Jonathan Bernsteinpushes Democrats to do more about judicial nominations in an op-ed for TheNew York Times:
But the Democrats share a large part of the blame as well. For one thing, the president has named only nine judges for the 17 appeals court vacancies and only 41 judges for the 85 open district court seats. That’s significantly fewer nominations than Presidents George W. Bush or Bill Clinton had sent to Congress by this time in their first terms.
Via The Monkey Cage comes an astounding chart from Suzanne Mettler in Perspectives on Politics. It shows the percentage of people who benefit from a given government program and who claim that 'they have not used a government program':
Chris Cillizza should have gone a little deeper in his analysis before making this assertion:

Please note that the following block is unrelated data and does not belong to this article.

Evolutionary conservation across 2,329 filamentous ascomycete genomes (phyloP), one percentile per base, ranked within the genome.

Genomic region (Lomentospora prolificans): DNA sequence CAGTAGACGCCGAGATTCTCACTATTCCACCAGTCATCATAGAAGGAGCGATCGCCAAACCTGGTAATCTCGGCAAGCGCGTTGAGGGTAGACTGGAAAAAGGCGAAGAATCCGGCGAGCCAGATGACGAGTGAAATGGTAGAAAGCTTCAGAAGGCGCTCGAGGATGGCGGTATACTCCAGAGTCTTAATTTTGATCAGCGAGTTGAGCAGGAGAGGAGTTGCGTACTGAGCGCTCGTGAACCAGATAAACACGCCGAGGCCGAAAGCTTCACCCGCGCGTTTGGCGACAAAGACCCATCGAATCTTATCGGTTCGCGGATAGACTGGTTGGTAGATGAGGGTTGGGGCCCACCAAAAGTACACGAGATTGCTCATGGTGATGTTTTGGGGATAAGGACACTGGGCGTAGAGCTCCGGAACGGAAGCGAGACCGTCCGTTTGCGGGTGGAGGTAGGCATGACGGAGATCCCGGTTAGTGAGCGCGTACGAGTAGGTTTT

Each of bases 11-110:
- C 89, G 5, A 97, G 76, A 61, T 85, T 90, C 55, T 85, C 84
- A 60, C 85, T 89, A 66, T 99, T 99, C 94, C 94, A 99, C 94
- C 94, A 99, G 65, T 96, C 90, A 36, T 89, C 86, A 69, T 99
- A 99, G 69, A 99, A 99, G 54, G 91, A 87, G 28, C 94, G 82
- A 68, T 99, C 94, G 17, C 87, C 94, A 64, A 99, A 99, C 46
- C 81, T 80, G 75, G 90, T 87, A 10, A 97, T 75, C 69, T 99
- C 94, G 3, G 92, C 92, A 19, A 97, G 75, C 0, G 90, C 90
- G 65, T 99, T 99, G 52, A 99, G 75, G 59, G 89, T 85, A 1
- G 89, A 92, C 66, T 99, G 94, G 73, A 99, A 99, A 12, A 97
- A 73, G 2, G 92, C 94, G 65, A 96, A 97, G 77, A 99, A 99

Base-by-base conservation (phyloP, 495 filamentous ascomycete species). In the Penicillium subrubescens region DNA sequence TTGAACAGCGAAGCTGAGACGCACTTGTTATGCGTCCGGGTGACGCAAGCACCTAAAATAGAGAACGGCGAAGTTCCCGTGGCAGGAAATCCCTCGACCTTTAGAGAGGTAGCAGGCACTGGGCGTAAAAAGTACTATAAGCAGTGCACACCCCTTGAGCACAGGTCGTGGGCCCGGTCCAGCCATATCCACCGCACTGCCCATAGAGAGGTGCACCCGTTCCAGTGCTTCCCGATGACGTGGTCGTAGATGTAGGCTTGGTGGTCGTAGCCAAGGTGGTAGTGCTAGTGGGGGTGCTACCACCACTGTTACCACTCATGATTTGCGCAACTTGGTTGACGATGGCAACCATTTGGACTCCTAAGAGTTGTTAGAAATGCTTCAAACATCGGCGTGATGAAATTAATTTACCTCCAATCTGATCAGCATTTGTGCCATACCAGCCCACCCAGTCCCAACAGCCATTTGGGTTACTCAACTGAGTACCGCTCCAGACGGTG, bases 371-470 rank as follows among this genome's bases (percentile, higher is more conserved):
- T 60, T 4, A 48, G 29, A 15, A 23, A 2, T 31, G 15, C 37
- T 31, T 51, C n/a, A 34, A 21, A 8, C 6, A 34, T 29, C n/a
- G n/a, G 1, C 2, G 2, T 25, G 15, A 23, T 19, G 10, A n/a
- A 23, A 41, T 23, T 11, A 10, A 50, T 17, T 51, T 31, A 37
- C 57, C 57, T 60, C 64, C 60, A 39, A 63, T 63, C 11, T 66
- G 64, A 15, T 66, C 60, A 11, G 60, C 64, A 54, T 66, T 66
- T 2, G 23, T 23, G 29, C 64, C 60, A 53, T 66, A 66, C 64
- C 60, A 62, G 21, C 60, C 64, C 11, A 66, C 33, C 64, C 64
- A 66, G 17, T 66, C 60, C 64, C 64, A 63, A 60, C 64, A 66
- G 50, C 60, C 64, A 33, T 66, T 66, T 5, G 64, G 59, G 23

[A] new poll conducted by automated pollster Pulse Opinion Research for The Hill newspaper shows that people largely agree. The poll found 62 percent of people oppose raising the debt ceiling, while just 27 percent support it. (The debt ceiling is how much Congress allows the country to go into debt, and current projections show the country will need to take on more debt by the end of March in order to continue functioning as it is now.)
That bodes well for a Republican Party that has vowed to get tough on spending.
Pawlenty governed as a social and fiscal conservative for much of his term. But he campaigned on a more moderate message.
"He's always been very good at explaining that agenda and giving it a moderate patina," said political scholar Steven Smith.
In a second term, Pawlenty told voters he would work to put more money into public schools and try to expand a state subsidized health insurance program. Issues like abortion, gay marriage and guns seldom came up in his re-election bid.